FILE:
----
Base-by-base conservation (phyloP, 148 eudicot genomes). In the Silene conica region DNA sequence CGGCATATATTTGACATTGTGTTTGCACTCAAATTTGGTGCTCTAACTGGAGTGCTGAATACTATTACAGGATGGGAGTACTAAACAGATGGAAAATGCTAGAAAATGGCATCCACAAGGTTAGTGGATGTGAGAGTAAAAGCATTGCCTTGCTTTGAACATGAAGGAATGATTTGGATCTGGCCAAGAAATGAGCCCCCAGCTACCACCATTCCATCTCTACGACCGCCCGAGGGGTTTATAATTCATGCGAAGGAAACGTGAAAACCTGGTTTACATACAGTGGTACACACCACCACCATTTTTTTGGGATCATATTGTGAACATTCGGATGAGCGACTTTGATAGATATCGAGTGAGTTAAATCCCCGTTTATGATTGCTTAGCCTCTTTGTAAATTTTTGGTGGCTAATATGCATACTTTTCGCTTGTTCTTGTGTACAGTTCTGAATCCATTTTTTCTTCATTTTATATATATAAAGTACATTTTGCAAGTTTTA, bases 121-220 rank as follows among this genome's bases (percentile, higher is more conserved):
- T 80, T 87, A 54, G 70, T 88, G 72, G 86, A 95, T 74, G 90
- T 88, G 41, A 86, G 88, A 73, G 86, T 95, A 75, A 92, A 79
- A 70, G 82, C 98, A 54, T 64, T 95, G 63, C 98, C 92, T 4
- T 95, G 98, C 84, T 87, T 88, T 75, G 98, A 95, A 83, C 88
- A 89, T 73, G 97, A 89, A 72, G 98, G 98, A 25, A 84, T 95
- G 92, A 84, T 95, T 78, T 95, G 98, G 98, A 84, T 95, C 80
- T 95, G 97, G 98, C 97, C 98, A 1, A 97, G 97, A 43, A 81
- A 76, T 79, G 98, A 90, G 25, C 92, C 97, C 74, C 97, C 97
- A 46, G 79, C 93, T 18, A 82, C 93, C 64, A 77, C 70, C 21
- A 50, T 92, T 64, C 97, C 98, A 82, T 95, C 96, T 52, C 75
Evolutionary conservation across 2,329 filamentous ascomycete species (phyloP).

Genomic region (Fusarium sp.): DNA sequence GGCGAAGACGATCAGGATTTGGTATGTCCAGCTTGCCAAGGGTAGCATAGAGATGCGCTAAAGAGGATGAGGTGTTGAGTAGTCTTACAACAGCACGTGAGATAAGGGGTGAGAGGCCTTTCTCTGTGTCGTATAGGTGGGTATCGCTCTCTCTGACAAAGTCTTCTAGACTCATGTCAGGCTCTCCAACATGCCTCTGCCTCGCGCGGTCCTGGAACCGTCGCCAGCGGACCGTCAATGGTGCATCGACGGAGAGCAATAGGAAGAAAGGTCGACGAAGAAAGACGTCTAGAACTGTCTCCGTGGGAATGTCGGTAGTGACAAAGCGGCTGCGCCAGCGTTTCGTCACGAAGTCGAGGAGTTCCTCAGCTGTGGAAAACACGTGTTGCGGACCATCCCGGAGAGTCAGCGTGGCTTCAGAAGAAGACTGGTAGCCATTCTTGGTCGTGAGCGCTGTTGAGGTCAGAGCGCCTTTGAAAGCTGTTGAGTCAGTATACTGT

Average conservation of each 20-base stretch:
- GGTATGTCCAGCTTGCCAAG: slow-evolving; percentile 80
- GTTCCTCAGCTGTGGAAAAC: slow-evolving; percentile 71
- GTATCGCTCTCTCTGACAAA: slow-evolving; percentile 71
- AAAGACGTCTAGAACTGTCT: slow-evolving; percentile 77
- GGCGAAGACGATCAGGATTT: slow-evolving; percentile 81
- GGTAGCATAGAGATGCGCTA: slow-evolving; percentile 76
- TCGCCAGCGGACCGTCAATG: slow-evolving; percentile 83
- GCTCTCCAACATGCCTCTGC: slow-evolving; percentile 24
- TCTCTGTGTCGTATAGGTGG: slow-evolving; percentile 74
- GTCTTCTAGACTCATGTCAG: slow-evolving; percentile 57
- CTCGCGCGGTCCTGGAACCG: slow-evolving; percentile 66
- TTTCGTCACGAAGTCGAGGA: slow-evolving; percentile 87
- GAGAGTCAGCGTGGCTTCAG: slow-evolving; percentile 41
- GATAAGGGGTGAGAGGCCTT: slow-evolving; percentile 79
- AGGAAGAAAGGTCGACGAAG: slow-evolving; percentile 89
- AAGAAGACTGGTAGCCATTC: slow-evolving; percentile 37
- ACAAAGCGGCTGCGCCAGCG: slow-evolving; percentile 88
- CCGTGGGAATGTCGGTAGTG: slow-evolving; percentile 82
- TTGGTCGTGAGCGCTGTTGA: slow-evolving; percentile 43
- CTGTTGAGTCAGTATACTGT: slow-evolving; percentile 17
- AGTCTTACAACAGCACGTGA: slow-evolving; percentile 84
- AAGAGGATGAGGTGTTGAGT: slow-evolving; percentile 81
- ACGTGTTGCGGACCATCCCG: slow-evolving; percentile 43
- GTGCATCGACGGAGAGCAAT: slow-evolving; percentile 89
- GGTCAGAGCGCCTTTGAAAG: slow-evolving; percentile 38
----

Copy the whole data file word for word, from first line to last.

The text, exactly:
Base-by-base conservation (phyloP, 148 eudicot genomes). In the Silene conica region DNA sequence CGGCATATATTTGACATTGTGTTTGCACTCAAATTTGGTGCTCTAACTGGAGTGCTGAATACTATTACAGGATGGGAGTACTAAACAGATGGAAAATGCTAGAAAATGGCATCCACAAGGTTAGTGGATGTGAGAGTAAAAGCATTGCCTTGCTTTGAACATGAAGGAATGATTTGGATCTGGCCAAGAAATGAGCCCCCAGCTACCACCATTCCATCTCTACGACCGCCCGAGGGGTTTATAATTCATGCGAAGGAAACGTGAAAACCTGGTTTACATACAGTGGTACACACCACCACCATTTTTTTGGGATCATATTGTGAACATTCGGATGAGCGACTTTGATAGATATCGAGTGAGTTAAATCCCCGTTTATGATTGCTTAGCCTCTTTGTAAATTTTTGGTGGCTAATATGCATACTTTTCGCTTGTTCTTGTGTACAGTTCTGAATCCATTTTTTCTTCATTTTATATATATAAAGTACATTTTGCAAGTTTTA, bases 121-220 rank as follows among this genome's bases (percentile, higher is more conserved):
- T 80, T 87, A 54, G 70, T 88, G 72, G 86, A 95, T 74, G 90
- T 88, G 41, A 86, G 88, A 73, G 86, T 95, A 75, A 92, A 79
- A 70, G 82, C 98, A 54, T 64, T 95, G 63, C 98, C 92, T 4
- T 95, G 98, C 84, T 87, T 88, T 75, G 98, A 95, A 83, C 88
- A 89, T 73, G 97, A 89, A 72, G 98, G 98, A 25, A 84, T 95
- G 92, A 84, T 95, T 78, T 95, G 98, G 98, A 84, T 95, C 80
- T 95, G 97, G 98, C 97, C 98, A 1, A 97, G 97, A 43, A 81
- A 76, T 79, G 98, A 90, G 25, C 92, C 97, C 74, C 97, C 97
- A 46, G 79, C 93, T 18, A 82, C 93, C 64, A 77, C 70, C 21
- A 50, T 92, T 64, C 97, C 98, A 82, T 95, C 96, T 52, C 75
Evolutionary conservation across 2,329 filamentous ascomycete species (phyloP).

Genomic region (Fusarium sp.): DNA sequence GGCGAAGACGATCAGGATTTGGTATGTCCAGCTTGCCAAGGGTAGCATAGAGATGCGCTAAAGAGGATGAGGTGTTGAGTAGTCTTACAACAGCACGTGAGATAAGGGGTGAGAGGCCTTTCTCTGTGTCGTATAGGTGGGTATCGCTCTCTCTGACAAAGTCTTCTAGACTCATGTCAGGCTCTCCAACATGCCTCTGCCTCGCGCGGTCCTGGAACCGTCGCCAGCGGACCGTCAATGGTGCATCGACGGAGAGCAATAGGAAGAAAGGTCGACGAAGAAAGACGTCTAGAACTGTCTCCGTGGGAATGTCGGTAGTGACAAAGCGGCTGCGCCAGCGTTTCGTCACGAAGTCGAGGAGTTCCTCAGCTGTGGAAAACACGTGTTGCGGACCATCCCGGAGAGTCAGCGTGGCTTCAGAAGAAGACTGGTAGCCATTCTTGGTCGTGAGCGCTGTTGAGGTCAGAGCGCCTTTGAAAGCTGTTGAGTCAGTATACTGT

Average conservation of each 20-base stretch:
- GGTATGTCCAGCTTGCCAAG: slow-evolving; percentile 80
- GTTCCTCAGCTGTGGAAAAC: slow-evolving; percentile 71
- GTATCGCTCTCTCTGACAAA: slow-evolving; percentile 71
- AAAGACGTCTAGAACTGTCT: slow-evolving; percentile 77
- GGCGAAGACGATCAGGATTT: slow-evolving; percentile 81
- GGTAGCATAGAGATGCGCTA: slow-evolving; percentile 76
- TCGCCAGCGGACCGTCAATG: slow-evolving; percentile 83
- GCTCTCCAACATGCCTCTGC: slow-evolving; percentile 24
- TCTCTGTGTCGTATAGGTGG: slow-evolving; percentile 74
- GTCTTCTAGACTCATGTCAG: slow-evolving; percentile 57
- CTCGCGCGGTCCTGGAACCG: slow-evolving; percentile 66
- TTTCGTCACGAAGTCGAGGA: slow-evolving; percentile 87
- GAGAGTCAGCGTGGCTTCAG: slow-evolving; percentile 41
- GATAAGGGGTGAGAGGCCTT: slow-evolving; percentile 79
- AGGAAGAAAGGTCGACGAAG: slow-evolving; percentile 89
- AAGAAGACTGGTAGCCATTC: slow-evolving; percentile 37
- ACAAAGCGGCTGCGCCAGCG: slow-evolving; percentile 88
- CCGTGGGAATGTCGGTAGTG: slow-evolving; percentile 82
- TTGGTCGTGAGCGCTGTTGA: slow-evolving; percentile 43
- CTGTTGAGTCAGTATACTGT: slow-evolving; percentile 17
- AGTCTTACAACAGCACGTGA: slow-evolving; percentile 84
- AAGAGGATGAGGTGTTGAGT: slow-evolving; percentile 81
- ACGTGTTGCGGACCATCCCG: slow-evolving; percentile 43
- GTGCATCGACGGAGAGCAAT: slow-evolving; percentile 89
- GGTCAGAGCGCCTTTGAAAG: slow-evolving; percentile 38